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The New Park Street Pulpit

The Glorious Habitation


A Sermon
(No. 46)

Delivered on Sabbath Morning, October 14, 1855, by the
REV. C. H. Spurgeon
At New Park Street Chapel, Southwark.



"Lord thou hast been our dwelling-place in all generations."—Psalm 90:1.

oses was the inspired author of three devotional compositions. We first of all find him as Moses the poet, singing the song which is aptly joined with that of Jesus, in the Revelation, where it says, "The song of Moses and of the Lamb." He was a poet on the occasion when Pharaoh and his hosts were cast into the Red Sea, "his chosen captains also were drowned in the Red Sea." Further on in his life we discover him in the character of a preacher; and then his doctrine distilled as the dew, and his speech dropped like the rain, in those chapters which are full of glorious imagery, and rich with poetry, which you will find in the book of Deuteronomy. And now in the Psalms, we find him the author of a prayer: "A prayer of Moses, the man of God." Happy combination of the poet, the preacher, and the man of prayer! Where three such things are found together, the man becomes a very giant above his fellows. It often happens that the man who preaches has but little poetry; and the man who is the poet would not be able to preach and utter his poems before immense assemblies, but would be only fit to write them by himself. It is a rare combination when true devotion and the spirit of poetry and eloquence meet in the same man. You will see in this Psalm a wondrous depth of spirituality; you will mark how the poet subsides into the man of God; and how, lost in himself, he sings his own frailty, declared the glory of God, and asks that he may have the blessing of his heavenly Father always resting on his head.
IndentThis first verse will derive peculiar interest if you remember the place where Moses was when he thus prayed. He was in the wilderness; not in some of the halls of Pharaoh, nor yet in a habitation in the land of Goshen; but in a wilderness. And perhaps from the summit of the hill, looking upon the tribes of Israel as they were taking up their tents and marching along, he thought, "Ah! poor travelers. They seldom rest anywhere; they have not any settled habitation where they can dwell. Here they have no continuing city;" but he lifted his eyes above, and he said, "Lord, thou hast been our dwelling-place in all generations." Passing his eye back through history, he saw one great temple where God's people had dwelt; and with his prophetical eye rolling with sacred frenzy, he could see that throughout all futurity the specially chosen of God would be able to sing, "Lord, thou hast been our dwelling-place in all generations."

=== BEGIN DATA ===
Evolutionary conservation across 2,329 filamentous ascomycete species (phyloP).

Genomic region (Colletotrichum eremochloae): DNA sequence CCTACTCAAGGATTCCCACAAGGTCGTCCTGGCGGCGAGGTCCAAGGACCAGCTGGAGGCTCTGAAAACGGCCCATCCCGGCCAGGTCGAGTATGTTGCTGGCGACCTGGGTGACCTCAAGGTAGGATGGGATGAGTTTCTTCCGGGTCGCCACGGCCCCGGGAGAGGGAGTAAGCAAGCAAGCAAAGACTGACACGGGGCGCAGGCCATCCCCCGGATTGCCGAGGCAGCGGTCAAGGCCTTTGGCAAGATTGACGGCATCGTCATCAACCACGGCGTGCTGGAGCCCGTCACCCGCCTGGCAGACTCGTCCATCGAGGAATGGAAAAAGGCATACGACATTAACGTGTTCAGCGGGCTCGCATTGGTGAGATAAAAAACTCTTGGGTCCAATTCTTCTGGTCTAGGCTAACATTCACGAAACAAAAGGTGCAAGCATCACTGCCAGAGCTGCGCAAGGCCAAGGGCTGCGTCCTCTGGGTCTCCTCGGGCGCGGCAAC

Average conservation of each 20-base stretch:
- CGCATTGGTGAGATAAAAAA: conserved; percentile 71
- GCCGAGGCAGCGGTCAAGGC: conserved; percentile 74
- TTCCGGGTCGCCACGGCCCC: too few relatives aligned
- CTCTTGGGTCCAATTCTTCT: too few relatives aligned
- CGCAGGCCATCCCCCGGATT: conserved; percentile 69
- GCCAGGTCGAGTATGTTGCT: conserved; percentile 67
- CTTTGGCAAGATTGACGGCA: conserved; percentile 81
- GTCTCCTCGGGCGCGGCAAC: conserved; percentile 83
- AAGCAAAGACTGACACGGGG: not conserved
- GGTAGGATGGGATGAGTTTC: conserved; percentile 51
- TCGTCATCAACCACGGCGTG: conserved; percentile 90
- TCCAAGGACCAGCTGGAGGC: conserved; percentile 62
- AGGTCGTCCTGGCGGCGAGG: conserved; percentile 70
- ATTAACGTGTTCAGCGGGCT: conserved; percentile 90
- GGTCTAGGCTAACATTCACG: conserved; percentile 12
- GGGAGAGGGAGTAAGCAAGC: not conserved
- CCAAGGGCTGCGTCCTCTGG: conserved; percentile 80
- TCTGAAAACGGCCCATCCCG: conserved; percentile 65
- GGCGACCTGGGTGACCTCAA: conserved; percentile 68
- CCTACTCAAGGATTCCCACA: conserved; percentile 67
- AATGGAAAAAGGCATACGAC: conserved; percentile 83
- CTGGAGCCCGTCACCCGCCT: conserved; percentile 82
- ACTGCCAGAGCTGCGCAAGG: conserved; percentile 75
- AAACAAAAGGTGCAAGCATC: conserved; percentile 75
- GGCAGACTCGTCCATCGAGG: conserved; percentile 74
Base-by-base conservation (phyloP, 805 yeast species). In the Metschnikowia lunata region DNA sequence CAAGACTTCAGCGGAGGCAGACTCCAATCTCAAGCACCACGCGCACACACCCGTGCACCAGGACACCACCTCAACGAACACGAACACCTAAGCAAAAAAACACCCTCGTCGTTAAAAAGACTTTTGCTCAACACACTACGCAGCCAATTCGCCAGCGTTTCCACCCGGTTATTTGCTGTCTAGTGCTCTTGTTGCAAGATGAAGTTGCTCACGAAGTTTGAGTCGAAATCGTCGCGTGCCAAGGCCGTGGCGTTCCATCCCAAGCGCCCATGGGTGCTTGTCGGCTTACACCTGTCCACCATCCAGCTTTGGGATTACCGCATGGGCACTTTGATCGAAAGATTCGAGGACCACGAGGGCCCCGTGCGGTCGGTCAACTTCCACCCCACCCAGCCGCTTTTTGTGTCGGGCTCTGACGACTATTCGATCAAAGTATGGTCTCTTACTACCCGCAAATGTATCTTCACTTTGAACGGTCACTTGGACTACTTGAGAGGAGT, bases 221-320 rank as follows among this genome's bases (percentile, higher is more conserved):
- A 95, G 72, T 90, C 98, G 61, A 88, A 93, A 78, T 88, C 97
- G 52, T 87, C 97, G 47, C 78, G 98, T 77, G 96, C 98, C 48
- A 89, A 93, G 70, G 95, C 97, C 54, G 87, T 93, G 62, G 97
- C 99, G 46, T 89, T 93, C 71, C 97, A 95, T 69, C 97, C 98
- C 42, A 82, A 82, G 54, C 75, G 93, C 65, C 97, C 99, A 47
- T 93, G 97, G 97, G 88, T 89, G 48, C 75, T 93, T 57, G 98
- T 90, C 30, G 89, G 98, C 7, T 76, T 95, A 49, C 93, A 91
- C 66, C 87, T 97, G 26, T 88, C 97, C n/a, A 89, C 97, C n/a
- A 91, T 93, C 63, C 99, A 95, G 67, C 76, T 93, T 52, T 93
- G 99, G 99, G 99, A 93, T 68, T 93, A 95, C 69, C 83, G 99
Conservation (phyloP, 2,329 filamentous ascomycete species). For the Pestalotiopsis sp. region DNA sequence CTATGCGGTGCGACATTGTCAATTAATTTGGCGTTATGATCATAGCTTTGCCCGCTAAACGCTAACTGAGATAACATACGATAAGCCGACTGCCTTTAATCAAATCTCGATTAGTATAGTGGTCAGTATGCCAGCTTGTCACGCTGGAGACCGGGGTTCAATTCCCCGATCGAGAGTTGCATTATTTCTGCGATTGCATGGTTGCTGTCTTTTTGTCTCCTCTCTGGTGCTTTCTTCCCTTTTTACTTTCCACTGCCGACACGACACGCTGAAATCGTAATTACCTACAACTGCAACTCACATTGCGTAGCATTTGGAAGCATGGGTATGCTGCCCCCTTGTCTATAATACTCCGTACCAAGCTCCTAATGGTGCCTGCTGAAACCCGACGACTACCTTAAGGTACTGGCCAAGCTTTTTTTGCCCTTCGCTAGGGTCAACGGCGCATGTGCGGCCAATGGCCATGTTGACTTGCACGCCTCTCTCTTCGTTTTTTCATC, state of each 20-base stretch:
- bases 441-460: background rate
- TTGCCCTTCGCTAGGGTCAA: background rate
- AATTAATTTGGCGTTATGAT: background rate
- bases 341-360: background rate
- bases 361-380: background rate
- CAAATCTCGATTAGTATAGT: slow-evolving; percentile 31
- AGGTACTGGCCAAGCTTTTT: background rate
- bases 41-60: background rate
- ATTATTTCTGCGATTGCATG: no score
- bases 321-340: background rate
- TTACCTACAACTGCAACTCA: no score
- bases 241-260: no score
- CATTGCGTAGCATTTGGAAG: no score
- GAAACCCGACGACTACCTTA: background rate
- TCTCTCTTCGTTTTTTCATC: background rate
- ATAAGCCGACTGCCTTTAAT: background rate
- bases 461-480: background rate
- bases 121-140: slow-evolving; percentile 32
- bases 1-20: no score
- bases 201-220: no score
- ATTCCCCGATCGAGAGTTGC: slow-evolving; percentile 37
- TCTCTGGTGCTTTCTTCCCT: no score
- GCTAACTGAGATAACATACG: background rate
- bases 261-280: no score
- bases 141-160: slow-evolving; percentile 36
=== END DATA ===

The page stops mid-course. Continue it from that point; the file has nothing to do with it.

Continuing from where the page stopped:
IndentTaking this verse as the subject of our discourse this morning, we shall, first of all, explain it; and then we shall try and do what the old Puritans called "improve" it; by which they did not mean improve the text, but improve the people a little in the consideration of the verse.
IndentI. First, we will try to explain it somewhat. Here is a habitation: "Lord, thou hast been our dwelling-place;" and, secondly, if I may use such a common word, here is the lease of it: "Thou hast been our dwelling-place in all generations."
IndentFirst, then here is a habitation: "Lord, thou hast been our habitation." The mighty Jehovah, who filleth all immensity, the Eternal, Everlasting, Great I Am, does not refuse to allow figures concerning himself. Though he is so high that the eye of angel hath not seen him, though he is so lofty that the wing of cherub hath not reached him, though he is so great that the utmost extent of the travels of immortal spirits have never discovered the limit of himself—yet he does not object that his people should speak of him thus familiarly, and should say, "Jehovah, thou hast been our dwelling-place." We shall understand this figure better by contrasting the thought, with the state of Israel in the wilderness; and, secondly, by making mention of some things by way of comparison, which are peculiar to our house, and which we never can enjoy if we are not the possessors of a dwelling-place of our own.
IndentFirst, we shall contrast this thought, "Lord, thou hast been our dwelling-place," with the peculiar position of the Israelites as they were traveling through the wilderness.